- Tilray reported an adjusted loss per share of 8 cents, better than a loss of 12 cents expected by four analysts polled by Refinitiv.
- Total revenue came in at $10 million, an 85.8 percent increase over the last year.
- Tilray CEO Brendan Kennedy was quick to point out to in a CNBC interview Tuesday that this revenue was all tied to medical, not adult use.
Marijuana producer Tilray, whose shares have had a wild year because of investors looking to cash in on the emerging cannabis trend, reported that revenue surged more than 85 percent last quarter versus the same period a year ago.
Amazingly, that still wasn't quite enough to satisfy traders as the shares dropped more than 1.5 percent in after hours trading on Tuesday.
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Total revenue came in at $10 million, versus 10.1 million expected on average from four analysts polled by Refinitiv.
Tilray Chief Executive Officer Brendan Kennedy was quick to point out to in a CNBC interview Tuesday that this revenue was all tied to medical and not adult use, which was just legalized in Canada. Some analysts had expected the company to see some revenue from recreational sales in the third quarter.
Average per-gram weed prices dropped to $6.21 from $7.53, which Tilray said was because it sold more pot in bulk than the prior year.
"All of that revenue for this quarter is medical and we look forward to next quarter, when we'll start to see some Canadian adult-use revenue in that earnings report," Kennedy said.
"The biggest challenge is that there's just so much demand, which is interesting to see," he added. "It definitely takes six to 12 months for supply and demand to reach some sort of equilibrium."
The pressure is on for Tilray to offer shareholders a reason for optimism as well as justify its steep valuation.
Tilray's stock has climbed more than 320 percent over the past three months, making it one of the most speculative names on the Street. Though it posted just $20 million in revenue last year (and is projected to generate just $140 million in 2019), the company has a market cap of about $10.5 billion.
The stock, which trades on the NASDAQ, is down 23 percent over the past month as investors cashed in for profits.
The stock pared some of its losses following those comments and was last down 2 percent in after hours trading.
Based in Nanaimo, British Columbia, Tilray is the largest of the publicly traded Canadian cannabis companies by market capitalization.
The company reported an adjusted loss for last quarter of 8 cents versus an expected 12 cents per share loss, according to the four analysts polled by Refinitiv. Total kilograms sold increased over two-fold to 1,613 kilograms from 684 kilograms in the prior year.
Tilray announced earlier in the third quarter that it had become the first and only company to receive regulatory approval in Canada and Germany to export medical cannabis flower for distribution to German patients.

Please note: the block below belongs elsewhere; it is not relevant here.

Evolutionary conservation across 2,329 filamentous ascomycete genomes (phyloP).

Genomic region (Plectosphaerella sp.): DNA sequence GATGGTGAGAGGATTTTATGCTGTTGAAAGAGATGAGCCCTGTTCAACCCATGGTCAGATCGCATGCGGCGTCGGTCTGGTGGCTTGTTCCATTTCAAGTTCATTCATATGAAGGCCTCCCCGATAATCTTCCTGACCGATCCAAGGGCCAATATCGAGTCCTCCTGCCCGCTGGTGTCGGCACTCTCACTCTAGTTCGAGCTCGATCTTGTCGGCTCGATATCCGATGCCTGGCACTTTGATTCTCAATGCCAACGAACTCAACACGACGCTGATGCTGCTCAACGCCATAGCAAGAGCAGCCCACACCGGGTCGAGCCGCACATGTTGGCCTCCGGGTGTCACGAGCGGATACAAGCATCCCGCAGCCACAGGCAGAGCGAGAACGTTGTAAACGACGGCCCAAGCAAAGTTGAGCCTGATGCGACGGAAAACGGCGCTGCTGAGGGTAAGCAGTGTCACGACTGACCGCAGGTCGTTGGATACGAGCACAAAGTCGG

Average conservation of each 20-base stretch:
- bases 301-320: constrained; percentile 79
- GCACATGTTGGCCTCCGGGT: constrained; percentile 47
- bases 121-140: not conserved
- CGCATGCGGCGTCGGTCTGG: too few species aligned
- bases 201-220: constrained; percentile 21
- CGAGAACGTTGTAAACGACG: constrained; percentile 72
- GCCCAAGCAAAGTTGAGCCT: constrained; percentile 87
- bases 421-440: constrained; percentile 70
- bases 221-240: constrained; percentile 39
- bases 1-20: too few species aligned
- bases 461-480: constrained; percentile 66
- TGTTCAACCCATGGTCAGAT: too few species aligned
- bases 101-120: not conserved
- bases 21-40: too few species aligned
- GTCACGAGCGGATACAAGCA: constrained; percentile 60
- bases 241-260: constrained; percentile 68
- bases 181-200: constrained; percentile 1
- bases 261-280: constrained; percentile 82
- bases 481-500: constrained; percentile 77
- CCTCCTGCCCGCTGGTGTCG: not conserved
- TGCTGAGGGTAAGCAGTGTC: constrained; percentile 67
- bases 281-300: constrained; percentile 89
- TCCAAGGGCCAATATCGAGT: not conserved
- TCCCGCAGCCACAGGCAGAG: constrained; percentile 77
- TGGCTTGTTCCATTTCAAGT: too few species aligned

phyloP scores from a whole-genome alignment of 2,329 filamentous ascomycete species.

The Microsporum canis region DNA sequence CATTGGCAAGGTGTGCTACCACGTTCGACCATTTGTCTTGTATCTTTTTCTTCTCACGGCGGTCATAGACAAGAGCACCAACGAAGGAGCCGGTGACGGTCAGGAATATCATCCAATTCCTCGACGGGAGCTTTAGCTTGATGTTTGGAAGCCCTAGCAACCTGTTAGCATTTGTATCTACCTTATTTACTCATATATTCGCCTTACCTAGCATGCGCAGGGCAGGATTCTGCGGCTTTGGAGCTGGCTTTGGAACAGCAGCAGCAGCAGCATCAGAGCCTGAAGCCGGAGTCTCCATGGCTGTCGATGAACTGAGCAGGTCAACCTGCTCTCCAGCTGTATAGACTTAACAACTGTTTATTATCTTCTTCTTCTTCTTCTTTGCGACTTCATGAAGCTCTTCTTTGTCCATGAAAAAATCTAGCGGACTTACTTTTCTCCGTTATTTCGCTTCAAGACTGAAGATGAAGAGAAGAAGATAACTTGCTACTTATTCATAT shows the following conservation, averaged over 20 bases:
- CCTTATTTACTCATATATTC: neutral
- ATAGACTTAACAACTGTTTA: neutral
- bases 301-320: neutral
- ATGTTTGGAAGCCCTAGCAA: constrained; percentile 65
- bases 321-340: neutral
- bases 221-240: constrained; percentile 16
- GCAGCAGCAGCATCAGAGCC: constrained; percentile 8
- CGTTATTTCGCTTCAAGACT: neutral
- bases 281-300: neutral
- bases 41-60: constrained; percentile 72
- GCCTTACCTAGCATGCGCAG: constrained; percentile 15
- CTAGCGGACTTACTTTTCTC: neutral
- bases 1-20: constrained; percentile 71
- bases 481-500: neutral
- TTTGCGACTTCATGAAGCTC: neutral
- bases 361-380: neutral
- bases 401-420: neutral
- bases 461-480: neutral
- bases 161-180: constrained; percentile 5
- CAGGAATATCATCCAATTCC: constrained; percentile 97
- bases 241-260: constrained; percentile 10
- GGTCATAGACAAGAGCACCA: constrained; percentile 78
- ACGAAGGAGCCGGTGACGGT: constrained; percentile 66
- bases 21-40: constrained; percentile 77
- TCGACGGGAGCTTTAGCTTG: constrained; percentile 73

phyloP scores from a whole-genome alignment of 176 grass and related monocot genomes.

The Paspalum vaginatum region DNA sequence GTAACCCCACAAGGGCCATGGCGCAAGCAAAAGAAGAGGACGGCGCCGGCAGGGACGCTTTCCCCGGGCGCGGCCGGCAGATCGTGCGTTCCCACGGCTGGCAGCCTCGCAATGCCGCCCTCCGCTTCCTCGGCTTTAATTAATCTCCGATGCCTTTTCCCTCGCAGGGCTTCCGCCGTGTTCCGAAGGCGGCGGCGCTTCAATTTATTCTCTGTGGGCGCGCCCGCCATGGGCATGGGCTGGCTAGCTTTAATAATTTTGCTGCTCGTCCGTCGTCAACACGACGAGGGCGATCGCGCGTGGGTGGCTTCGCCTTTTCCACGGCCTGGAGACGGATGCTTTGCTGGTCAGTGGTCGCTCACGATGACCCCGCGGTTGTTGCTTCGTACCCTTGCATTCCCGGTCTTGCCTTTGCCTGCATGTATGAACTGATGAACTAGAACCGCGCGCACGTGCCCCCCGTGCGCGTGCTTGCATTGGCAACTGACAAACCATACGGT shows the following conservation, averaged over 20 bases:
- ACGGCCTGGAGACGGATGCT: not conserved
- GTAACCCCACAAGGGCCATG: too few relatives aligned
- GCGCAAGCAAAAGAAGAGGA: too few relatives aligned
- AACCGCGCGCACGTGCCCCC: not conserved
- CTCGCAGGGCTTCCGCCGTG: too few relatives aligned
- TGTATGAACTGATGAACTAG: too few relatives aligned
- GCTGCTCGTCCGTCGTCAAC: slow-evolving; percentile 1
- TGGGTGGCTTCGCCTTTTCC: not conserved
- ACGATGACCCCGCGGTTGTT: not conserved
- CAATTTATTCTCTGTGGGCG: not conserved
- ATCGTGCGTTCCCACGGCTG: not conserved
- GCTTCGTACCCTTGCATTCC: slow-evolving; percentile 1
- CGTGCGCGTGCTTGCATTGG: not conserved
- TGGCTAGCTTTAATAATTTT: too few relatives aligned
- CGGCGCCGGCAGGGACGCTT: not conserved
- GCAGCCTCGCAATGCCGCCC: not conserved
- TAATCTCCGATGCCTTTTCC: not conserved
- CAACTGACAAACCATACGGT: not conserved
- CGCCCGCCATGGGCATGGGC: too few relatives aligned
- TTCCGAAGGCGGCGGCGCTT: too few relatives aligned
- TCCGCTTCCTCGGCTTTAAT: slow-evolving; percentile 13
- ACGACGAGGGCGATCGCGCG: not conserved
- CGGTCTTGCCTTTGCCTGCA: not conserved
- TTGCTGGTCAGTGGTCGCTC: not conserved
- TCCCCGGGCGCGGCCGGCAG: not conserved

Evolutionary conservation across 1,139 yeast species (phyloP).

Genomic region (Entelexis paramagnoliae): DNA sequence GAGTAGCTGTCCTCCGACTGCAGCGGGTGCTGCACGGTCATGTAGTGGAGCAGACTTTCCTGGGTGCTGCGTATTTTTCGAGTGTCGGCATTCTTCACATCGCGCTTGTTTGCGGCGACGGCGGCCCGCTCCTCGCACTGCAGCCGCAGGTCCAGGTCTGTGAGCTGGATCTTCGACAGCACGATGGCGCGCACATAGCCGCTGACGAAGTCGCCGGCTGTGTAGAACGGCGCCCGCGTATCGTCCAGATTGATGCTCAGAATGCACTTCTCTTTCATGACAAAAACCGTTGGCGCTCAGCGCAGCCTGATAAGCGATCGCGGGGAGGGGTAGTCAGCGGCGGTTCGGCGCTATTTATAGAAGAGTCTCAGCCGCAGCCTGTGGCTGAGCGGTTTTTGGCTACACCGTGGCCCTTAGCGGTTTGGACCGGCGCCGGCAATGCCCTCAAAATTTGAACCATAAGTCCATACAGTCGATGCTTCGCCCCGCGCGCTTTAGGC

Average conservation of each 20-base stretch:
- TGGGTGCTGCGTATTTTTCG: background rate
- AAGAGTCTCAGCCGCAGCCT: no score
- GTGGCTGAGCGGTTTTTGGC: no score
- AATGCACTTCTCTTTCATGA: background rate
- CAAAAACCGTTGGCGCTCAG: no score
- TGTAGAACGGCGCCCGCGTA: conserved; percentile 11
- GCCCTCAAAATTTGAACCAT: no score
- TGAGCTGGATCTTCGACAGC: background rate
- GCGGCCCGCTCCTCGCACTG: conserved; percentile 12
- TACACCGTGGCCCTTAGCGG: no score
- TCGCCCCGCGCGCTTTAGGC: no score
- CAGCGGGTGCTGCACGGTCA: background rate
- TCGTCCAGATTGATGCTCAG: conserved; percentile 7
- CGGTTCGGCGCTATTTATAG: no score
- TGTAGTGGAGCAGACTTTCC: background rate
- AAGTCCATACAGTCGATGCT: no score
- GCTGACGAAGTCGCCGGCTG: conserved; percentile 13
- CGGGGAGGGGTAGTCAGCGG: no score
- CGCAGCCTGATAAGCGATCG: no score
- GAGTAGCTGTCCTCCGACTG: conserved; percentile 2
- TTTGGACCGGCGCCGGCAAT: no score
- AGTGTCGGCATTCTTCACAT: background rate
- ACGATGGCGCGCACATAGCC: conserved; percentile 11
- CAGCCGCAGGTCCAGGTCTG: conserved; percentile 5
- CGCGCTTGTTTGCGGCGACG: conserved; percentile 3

While the company again found itself in the limelight Tuesday, Tilray is no stranger to the attention. The company caught the eye of many American investors and analysts far before Canada became the first Group of Seven country to approve the adult use of cannabis for recreational purposes on Oct. 17.
Cowen's Vivien Azer underscored the importance of medical marijuana to Tilray's revenue ahead of the earnings report.
"The medical market remains Tilray's core strength, and is well positioned to capitalize on the global medical cannabis opportunity," Azer wrote in a note to clients on Monday. "We think Tilray is fully engaged in a cannabis intellectual property arms war and additional insight into progress in this vector may have an outsized impact for investors and potential partners."
While shares of Tilray traded around $113 per share Tuesday before market close, Azer predicts that the stock will outperform the broader market and climb to $172 over the next 12 months, representing 52 percent upside.
Tilray, along with peers Canopy Growth and Aurora Cannabis, rose sharply last week after Attorney General Jeff Sessions resigned following months of public criticism from his boss, President Donald Trump.
Sessions, a longtime opponent of attempts to legalize marijuana, lifted an Obama-era policy (known as the Cole Memo) earlier this year that kept federal authorities from cracking down on the pot trade in states where the drug is legal.
Sessions's resignation came after Michiganders voted to authorize the legalization of possession, use and cultivation of marijuana products by those who are at least 21 years old. The approved law will impose a 10-ounce limit for marijuana kept at residences and mandate that amounts over 2.5 ounces be secured in locked containers.
Ten states and the District of Columbia have now approved recreational use of pot.
Founded in 2013, Tilray was incorporated under Kennedy's cannabis-focused private equity venture Privateer Holdings. Privateer, which still owns about 80 percent of the company, announced earlier this year that it has raised $200 million to invest in cannabis brands.
Billionaire investor Peter Thiel's Founders Fund became the first institutional investor in the cannabis industry through Privateer's $75 million Series B financing round in December 2014, according to the company's website.
Despite the fact that Tilray and some of its Canadian peers list their equity on U.S. stock exchanges, cannabis is still illegal under U.S. federal law.